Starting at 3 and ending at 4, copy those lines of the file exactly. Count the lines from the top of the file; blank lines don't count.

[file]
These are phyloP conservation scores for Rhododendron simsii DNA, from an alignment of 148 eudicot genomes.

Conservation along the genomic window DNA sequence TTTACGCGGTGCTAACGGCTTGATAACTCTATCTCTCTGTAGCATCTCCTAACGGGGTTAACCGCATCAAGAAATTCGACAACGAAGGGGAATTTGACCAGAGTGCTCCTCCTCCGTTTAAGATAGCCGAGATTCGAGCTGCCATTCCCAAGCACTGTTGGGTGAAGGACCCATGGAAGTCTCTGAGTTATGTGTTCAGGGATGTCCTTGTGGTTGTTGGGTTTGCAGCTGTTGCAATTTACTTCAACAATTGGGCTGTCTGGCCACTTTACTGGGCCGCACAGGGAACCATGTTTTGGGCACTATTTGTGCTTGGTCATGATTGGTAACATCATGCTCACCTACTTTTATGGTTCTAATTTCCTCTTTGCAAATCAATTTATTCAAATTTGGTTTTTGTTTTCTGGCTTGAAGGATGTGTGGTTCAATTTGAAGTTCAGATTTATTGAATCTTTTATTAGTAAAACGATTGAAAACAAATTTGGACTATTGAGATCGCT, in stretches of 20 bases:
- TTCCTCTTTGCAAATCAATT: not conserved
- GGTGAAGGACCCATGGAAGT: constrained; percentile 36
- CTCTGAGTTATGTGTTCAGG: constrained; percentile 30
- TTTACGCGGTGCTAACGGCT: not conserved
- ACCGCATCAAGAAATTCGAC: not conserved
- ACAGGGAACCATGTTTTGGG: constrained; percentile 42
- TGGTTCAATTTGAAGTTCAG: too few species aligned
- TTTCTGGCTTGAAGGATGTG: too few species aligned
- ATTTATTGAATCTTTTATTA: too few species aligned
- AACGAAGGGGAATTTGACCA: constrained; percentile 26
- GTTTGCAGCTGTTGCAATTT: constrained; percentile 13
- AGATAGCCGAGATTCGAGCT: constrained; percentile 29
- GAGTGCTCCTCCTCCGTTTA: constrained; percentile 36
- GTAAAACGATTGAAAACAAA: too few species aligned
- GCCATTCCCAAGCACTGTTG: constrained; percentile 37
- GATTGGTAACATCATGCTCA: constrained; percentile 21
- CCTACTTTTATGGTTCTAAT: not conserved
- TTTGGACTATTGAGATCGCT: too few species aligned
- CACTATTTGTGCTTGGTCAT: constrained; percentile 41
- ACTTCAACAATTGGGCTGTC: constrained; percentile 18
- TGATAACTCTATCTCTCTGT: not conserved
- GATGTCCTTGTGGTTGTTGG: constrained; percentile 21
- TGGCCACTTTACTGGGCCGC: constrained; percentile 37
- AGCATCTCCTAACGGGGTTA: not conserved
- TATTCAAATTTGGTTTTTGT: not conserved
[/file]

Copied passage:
- TTCCTCTTTGCAAATCAATT: not conserved
- GGTGAAGGACCCATGGAAGT: constrained; percentile 36